[ICC Carnival New Orleans]


Carnival New Orleans - Krewes

Instead of being a celebration of several days duration, the New Orleans Carnival is a long series of balls over a period of many weeks climaxing with the celebration on Mardi Gras day when Rex, King of the Carnival, receives the keys to the city and rules for the day. Although Rex is the king of kings of the Carnival, the oldest organization is the Mistick Krewe of Comus which was organized in 1857. Rex did not appear until 1872.

In 1937, There were between 25 and 30 krewes including several organizations for women. In 1996, there will be no fewer than 50-60 krewes and accompanying parades and other festivities.

Membership in the krewes is through invitation only. Members of the krewes who participate in the annual ball are known as "the cast" and their identity is never officiially revealed. Numerically krewes run from a membership of less than 100 to over 300; some krewes such as Endymion, boast over 1,500 members.

Dues vary depending entirely on the magnitude of the organization and its importance in the make-up of carnival. In addition to the dues, members are taxed for krewe favors, after-ball dinners and other incidentals.

While each organization has the regular group of officers such as president, vice-president, secretary, treasurer, etc., the captain is the real executive and is in absolute control of the presentation of the tableau on the night of the ball.

The ball consists of a tableau depicting some event in history or mythology, song, or story. The ballroom, usually the Municipal Auditorium (or Superdome for some of the larger krewes), becomes a brilliant stage set with the members of the organization as the actors. Each individual krewe has its own distinctive manner of presentation.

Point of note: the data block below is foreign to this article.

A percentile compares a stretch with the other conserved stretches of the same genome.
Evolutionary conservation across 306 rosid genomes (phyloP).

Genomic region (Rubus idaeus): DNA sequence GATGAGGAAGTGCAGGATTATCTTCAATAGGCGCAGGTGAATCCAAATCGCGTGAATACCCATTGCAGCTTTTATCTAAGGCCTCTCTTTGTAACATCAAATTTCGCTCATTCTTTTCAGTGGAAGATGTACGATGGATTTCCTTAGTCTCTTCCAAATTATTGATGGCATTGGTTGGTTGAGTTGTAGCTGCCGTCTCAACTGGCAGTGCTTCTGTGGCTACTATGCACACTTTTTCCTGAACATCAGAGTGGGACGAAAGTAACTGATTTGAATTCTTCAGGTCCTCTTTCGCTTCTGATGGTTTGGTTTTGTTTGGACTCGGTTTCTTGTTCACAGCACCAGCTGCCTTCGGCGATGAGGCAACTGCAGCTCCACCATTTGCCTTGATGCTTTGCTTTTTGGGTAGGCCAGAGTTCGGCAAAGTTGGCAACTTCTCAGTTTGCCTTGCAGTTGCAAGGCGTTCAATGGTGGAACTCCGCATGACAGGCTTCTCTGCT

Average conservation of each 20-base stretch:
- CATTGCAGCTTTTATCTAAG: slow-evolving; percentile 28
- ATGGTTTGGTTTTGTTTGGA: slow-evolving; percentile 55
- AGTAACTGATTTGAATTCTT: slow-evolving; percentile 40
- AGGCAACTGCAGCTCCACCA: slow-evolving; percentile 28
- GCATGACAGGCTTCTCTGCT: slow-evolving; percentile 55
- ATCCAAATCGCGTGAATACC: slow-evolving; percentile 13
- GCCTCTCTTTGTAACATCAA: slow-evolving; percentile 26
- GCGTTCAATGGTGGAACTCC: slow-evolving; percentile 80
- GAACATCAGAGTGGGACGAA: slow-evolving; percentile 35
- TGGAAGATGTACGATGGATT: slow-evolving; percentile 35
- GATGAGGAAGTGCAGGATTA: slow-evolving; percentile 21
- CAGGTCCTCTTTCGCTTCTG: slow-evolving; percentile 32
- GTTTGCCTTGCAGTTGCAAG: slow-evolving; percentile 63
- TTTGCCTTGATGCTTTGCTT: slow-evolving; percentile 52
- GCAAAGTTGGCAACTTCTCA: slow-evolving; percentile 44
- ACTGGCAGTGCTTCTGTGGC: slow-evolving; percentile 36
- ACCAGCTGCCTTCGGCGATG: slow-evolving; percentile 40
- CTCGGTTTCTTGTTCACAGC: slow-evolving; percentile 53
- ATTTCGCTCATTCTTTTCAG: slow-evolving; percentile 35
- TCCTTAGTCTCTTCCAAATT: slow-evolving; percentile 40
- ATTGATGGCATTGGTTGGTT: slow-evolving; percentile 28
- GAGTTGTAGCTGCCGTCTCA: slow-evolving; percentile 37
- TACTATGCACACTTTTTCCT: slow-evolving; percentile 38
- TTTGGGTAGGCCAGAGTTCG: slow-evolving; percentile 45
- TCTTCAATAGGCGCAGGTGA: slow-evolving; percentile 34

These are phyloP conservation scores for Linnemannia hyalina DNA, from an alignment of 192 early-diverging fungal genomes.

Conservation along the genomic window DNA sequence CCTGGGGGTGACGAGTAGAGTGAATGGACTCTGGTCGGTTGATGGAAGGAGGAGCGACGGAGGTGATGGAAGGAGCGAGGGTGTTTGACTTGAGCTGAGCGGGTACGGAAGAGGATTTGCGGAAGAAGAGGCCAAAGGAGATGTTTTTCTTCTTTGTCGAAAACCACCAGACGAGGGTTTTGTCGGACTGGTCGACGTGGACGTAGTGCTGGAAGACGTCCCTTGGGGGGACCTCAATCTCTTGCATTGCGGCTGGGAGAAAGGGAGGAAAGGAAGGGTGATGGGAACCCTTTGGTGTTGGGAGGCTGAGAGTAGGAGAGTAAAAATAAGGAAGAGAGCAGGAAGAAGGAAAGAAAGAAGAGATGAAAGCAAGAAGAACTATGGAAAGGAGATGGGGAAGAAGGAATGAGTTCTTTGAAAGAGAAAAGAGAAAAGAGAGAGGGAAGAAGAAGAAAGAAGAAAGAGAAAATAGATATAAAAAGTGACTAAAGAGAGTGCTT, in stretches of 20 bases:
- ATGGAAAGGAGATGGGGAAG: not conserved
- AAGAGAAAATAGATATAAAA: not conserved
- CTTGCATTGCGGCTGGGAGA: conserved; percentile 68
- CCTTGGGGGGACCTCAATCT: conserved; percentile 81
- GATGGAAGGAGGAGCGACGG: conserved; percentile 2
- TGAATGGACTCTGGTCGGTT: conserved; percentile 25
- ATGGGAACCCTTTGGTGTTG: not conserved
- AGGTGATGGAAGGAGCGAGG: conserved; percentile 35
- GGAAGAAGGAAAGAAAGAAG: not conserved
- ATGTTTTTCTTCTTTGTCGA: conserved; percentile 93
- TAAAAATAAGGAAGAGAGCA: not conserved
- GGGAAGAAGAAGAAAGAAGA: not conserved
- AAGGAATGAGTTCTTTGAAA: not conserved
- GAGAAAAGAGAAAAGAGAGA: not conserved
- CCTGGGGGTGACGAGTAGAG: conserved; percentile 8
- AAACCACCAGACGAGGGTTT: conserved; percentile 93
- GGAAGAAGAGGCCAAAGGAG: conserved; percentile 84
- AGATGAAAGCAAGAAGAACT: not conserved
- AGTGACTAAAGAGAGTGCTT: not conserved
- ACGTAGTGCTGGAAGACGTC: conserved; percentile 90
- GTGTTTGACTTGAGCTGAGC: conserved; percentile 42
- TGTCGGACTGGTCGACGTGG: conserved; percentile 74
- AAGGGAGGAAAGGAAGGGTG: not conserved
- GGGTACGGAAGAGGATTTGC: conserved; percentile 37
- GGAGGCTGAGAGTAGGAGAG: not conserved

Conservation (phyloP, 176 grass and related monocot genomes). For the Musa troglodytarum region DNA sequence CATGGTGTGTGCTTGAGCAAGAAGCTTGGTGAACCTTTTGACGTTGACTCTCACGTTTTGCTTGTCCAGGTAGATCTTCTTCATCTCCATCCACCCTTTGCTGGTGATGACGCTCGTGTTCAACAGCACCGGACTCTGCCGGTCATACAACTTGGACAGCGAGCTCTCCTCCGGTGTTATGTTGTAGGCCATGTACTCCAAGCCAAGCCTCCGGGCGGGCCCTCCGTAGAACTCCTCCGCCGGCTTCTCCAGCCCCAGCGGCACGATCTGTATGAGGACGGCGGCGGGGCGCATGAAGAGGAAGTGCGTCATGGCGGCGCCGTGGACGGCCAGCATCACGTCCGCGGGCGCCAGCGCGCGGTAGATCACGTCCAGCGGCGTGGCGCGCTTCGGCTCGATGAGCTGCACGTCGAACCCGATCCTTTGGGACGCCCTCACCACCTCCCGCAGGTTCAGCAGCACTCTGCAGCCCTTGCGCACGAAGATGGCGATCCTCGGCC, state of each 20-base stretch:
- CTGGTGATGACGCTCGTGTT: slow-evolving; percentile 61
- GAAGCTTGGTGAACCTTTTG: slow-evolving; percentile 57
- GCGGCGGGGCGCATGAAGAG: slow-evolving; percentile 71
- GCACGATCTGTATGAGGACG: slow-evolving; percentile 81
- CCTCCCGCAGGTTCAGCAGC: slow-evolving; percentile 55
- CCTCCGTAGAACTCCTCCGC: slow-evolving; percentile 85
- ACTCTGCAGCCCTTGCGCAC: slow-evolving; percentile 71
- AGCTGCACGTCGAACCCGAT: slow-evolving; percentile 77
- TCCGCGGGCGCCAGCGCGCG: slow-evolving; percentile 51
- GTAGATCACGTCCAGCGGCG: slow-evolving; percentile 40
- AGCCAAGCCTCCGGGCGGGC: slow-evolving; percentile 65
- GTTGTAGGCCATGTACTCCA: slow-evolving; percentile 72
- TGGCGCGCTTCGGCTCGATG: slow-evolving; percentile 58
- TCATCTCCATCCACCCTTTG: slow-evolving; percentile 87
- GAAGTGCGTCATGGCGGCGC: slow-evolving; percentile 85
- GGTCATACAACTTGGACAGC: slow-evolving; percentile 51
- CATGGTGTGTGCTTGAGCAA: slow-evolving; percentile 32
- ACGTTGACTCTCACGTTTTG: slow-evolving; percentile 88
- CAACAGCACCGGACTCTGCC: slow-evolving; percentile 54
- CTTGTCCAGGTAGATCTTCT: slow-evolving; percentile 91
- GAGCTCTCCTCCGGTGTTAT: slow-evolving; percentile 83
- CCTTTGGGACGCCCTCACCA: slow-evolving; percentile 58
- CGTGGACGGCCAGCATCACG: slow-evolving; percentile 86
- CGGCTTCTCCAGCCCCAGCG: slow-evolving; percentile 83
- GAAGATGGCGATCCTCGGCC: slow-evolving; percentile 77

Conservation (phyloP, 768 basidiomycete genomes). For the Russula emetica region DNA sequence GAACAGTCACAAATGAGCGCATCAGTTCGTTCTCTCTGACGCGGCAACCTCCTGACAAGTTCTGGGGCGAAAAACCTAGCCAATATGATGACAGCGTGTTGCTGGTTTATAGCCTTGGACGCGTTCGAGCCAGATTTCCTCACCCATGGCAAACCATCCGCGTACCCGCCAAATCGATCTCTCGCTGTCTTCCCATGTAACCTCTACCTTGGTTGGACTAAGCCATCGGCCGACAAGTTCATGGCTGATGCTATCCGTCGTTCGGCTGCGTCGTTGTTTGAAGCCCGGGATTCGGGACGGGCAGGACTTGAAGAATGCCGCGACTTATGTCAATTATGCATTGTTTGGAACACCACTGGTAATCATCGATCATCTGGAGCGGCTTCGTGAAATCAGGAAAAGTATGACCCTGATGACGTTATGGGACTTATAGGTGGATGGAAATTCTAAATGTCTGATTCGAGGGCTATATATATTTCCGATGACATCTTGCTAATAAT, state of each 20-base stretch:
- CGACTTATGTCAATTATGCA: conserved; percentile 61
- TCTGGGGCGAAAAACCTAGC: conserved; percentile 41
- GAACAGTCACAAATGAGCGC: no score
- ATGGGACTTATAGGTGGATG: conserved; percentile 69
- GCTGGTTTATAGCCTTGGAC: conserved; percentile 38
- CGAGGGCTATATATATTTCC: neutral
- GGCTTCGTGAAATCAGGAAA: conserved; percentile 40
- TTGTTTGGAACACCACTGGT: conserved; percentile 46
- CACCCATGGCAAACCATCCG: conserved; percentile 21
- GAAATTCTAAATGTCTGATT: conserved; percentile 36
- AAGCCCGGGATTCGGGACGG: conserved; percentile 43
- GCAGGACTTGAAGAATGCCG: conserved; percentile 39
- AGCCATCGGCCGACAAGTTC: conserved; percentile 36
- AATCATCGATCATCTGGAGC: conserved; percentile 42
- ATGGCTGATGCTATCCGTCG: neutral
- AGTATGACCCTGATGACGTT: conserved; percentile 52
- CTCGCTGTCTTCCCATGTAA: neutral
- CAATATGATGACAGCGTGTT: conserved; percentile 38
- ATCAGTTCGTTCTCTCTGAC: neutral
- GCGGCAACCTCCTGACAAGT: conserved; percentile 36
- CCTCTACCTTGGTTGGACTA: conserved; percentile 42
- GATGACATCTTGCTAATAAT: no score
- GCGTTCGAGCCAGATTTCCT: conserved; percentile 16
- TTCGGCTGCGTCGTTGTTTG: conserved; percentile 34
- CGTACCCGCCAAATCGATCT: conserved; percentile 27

Over each ball reigns a king and queen and their courts. As like every other member of the krewe, the king and his dukes are under the mask and their identity never officially revealed. Rex, the King of the Carnival, is an exception to this rule.

The queen and her maids are selected by the captain and the executive committee of each organization. They are notified of their selection far in advance of the ball but their identity is kept from the public and the members of the krewe until the night of the ball. For the better part debutantes make up the courts of the krewe but there are exceptions to this rule.

Attendance at the ball is by invitation only. Unless the visitor to New Orleans has some connection or contact with a member of a krewe and is in a position to receive an invitation they are unable to be present. As a result, the general run of visitors to the New Orleans Mardi Gras are only privileged to witness the street pageants and do not participate in the Carnival festivities except on Mardi Gras day during the hours of promiscuous masking which is from sunrise to sunset.

In recent times, some krewes have staged elaborate balls featuring celebrities and national musical acts that are open to the public.

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